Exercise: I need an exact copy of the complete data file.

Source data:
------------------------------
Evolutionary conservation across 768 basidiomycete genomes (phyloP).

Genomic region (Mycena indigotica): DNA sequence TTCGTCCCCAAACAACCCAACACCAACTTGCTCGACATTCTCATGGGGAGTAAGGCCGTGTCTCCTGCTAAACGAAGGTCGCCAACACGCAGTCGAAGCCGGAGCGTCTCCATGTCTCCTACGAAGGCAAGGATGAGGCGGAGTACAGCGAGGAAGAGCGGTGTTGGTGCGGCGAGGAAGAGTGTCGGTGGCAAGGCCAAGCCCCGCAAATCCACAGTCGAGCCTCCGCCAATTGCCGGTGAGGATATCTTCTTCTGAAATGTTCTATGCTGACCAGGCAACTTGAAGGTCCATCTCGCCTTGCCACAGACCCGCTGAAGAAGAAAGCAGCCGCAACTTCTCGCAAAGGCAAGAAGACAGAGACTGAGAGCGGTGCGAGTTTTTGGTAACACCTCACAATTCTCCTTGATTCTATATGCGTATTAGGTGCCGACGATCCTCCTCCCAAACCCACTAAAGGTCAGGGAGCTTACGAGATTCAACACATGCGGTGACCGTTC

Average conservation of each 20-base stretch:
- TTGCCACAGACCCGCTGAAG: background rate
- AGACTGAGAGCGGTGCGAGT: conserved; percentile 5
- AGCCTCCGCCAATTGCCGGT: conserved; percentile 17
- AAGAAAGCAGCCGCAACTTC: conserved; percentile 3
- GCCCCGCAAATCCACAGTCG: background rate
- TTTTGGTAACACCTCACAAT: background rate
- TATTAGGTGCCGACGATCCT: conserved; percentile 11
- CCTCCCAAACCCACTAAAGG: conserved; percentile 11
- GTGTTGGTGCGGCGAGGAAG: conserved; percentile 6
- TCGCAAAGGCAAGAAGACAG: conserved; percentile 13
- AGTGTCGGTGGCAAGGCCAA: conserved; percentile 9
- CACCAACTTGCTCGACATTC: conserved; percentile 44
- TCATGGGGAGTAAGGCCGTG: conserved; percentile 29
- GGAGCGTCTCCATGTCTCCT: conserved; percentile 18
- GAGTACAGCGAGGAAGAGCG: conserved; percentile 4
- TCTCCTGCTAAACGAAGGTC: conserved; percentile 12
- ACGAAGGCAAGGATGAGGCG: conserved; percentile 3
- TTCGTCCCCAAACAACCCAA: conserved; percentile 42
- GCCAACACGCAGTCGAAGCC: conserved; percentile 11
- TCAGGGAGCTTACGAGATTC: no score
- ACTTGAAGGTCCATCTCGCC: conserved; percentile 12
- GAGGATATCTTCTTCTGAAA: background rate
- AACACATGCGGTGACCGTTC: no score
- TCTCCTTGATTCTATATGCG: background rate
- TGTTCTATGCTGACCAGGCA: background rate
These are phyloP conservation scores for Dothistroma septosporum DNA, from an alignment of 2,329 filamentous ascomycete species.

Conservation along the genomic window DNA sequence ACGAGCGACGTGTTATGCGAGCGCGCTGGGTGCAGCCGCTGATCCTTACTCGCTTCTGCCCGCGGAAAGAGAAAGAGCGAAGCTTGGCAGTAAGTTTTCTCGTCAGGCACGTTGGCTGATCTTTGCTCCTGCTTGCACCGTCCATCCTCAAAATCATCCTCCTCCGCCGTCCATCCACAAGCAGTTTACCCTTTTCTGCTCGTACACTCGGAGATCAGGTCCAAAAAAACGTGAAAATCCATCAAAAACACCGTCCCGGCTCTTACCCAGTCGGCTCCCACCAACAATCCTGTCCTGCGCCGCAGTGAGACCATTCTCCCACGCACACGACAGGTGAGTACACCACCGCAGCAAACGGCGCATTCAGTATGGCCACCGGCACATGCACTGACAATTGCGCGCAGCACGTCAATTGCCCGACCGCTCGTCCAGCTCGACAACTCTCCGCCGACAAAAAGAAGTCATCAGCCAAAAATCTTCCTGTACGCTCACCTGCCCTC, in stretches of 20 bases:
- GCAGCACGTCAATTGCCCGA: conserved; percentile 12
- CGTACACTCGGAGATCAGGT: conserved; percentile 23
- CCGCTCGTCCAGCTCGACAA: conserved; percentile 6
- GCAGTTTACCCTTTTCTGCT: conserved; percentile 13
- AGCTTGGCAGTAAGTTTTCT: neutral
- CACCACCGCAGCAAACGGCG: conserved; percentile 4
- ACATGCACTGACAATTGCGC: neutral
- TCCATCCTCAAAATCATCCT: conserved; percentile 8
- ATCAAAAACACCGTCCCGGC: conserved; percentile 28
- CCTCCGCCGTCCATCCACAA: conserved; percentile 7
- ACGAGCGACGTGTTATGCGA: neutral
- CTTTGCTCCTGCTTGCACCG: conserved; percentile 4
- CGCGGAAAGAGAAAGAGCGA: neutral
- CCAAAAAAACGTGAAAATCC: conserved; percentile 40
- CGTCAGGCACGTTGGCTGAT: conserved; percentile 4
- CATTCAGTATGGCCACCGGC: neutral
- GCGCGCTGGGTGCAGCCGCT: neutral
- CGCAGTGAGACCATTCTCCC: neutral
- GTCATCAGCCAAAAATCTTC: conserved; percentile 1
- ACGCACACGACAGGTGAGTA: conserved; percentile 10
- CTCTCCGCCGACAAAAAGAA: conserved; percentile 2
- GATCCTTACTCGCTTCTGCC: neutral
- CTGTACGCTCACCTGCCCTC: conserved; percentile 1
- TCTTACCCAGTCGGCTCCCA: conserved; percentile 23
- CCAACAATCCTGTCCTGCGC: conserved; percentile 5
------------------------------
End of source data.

Evolutionary conservation across 768 basidiomycete genomes (phyloP).

Genomic region (Mycena indigotica): DNA sequence TTCGTCCCCAAACAACCCAACACCAACTTGCTCGACATTCTCATGGGGAGTAAGGCCGTGTCTCCTGCTAAACGAAGGTCGCCAACACGCAGTCGAAGCCGGAGCGTCTCCATGTCTCCTACGAAGGCAAGGATGAGGCGGAGTACAGCGAGGAAGAGCGGTGTTGGTGCGGCGAGGAAGAGTGTCGGTGGCAAGGCCAAGCCCCGCAAATCCACAGTCGAGCCTCCGCCAATTGCCGGTGAGGATATCTTCTTCTGAAATGTTCTATGCTGACCAGGCAACTTGAAGGTCCATCTCGCCTTGCCACAGACCCGCTGAAGAAGAAAGCAGCCGCAACTTCTCGCAAAGGCAAGAAGACAGAGACTGAGAGCGGTGCGAGTTTTTGGTAACACCTCACAATTCTCCTTGATTCTATATGCGTATTAGGTGCCGACGATCCTCCTCCCAAACCCACTAAAGGTCAGGGAGCTTACGAGATTCAACACATGCGGTGACCGTTC

Average conservation of each 20-base stretch:
- TTGCCACAGACCCGCTGAAG: background rate
- AGACTGAGAGCGGTGCGAGT: conserved; percentile 5
- AGCCTCCGCCAATTGCCGGT: conserved; percentile 17
- AAGAAAGCAGCCGCAACTTC: conserved; percentile 3
- GCCCCGCAAATCCACAGTCG: background rate
- TTTTGGTAACACCTCACAAT: background rate
- TATTAGGTGCCGACGATCCT: conserved; percentile 11
- CCTCCCAAACCCACTAAAGG: conserved; percentile 11
- GTGTTGGTGCGGCGAGGAAG: conserved; percentile 6
- TCGCAAAGGCAAGAAGACAG: conserved; percentile 13
- AGTGTCGGTGGCAAGGCCAA: conserved; percentile 9
- CACCAACTTGCTCGACATTC: conserved; percentile 44
- TCATGGGGAGTAAGGCCGTG: conserved; percentile 29
- GGAGCGTCTCCATGTCTCCT: conserved; percentile 18
- GAGTACAGCGAGGAAGAGCG: conserved; percentile 4
- TCTCCTGCTAAACGAAGGTC: conserved; percentile 12
- ACGAAGGCAAGGATGAGGCG: conserved; percentile 3
- TTCGTCCCCAAACAACCCAA: conserved; percentile 42
- GCCAACACGCAGTCGAAGCC: conserved; percentile 11
- TCAGGGAGCTTACGAGATTC: no score
- ACTTGAAGGTCCATCTCGCC: conserved; percentile 12
- GAGGATATCTTCTTCTGAAA: background rate
- AACACATGCGGTGACCGTTC: no score
- TCTCCTTGATTCTATATGCG: background rate
- TGTTCTATGCTGACCAGGCA: background rate
These are phyloP conservation scores for Dothistroma septosporum DNA, from an alignment of 2,329 filamentous ascomycete species.

Conservation along the genomic window DNA sequence ACGAGCGACGTGTTATGCGAGCGCGCTGGGTGCAGCCGCTGATCCTTACTCGCTTCTGCCCGCGGAAAGAGAAAGAGCGAAGCTTGGCAGTAAGTTTTCTCGTCAGGCACGTTGGCTGATCTTTGCTCCTGCTTGCACCGTCCATCCTCAAAATCATCCTCCTCCGCCGTCCATCCACAAGCAGTTTACCCTTTTCTGCTCGTACACTCGGAGATCAGGTCCAAAAAAACGTGAAAATCCATCAAAAACACCGTCCCGGCTCTTACCCAGTCGGCTCCCACCAACAATCCTGTCCTGCGCCGCAGTGAGACCATTCTCCCACGCACACGACAGGTGAGTACACCACCGCAGCAAACGGCGCATTCAGTATGGCCACCGGCACATGCACTGACAATTGCGCGCAGCACGTCAATTGCCCGACCGCTCGTCCAGCTCGACAACTCTCCGCCGACAAAAAGAAGTCATCAGCCAAAAATCTTCCTGTACGCTCACCTGCCCTC, in stretches of 20 bases:
- GCAGCACGTCAATTGCCCGA: conserved; percentile 12
- CGTACACTCGGAGATCAGGT: conserved; percentile 23
- CCGCTCGTCCAGCTCGACAA: conserved; percentile 6
- GCAGTTTACCCTTTTCTGCT: conserved; percentile 13
- AGCTTGGCAGTAAGTTTTCT: neutral
- CACCACCGCAGCAAACGGCG: conserved; percentile 4
- ACATGCACTGACAATTGCGC: neutral
- TCCATCCTCAAAATCATCCT: conserved; percentile 8
- ATCAAAAACACCGTCCCGGC: conserved; percentile 28
- CCTCCGCCGTCCATCCACAA: conserved; percentile 7
- ACGAGCGACGTGTTATGCGA: neutral
- CTTTGCTCCTGCTTGCACCG: conserved; percentile 4
- CGCGGAAAGAGAAAGAGCGA: neutral
- CCAAAAAAACGTGAAAATCC: conserved; percentile 40
- CGTCAGGCACGTTGGCTGAT: conserved; percentile 4
- CATTCAGTATGGCCACCGGC: neutral
- GCGCGCTGGGTGCAGCCGCT: neutral
- CGCAGTGAGACCATTCTCCC: neutral
- GTCATCAGCCAAAAATCTTC: conserved; percentile 1
- ACGCACACGACAGGTGAGTA: conserved; percentile 10
- CTCTCCGCCGACAAAAAGAA: conserved; percentile 2
- GATCCTTACTCGCTTCTGCC: neutral
- CTGTACGCTCACCTGCCCTC: conserved; percentile 1
- TCTTACCCAGTCGGCTCCCA: conserved; percentile 23
- CCAACAATCCTGTCCTGCGC: conserved; percentile 5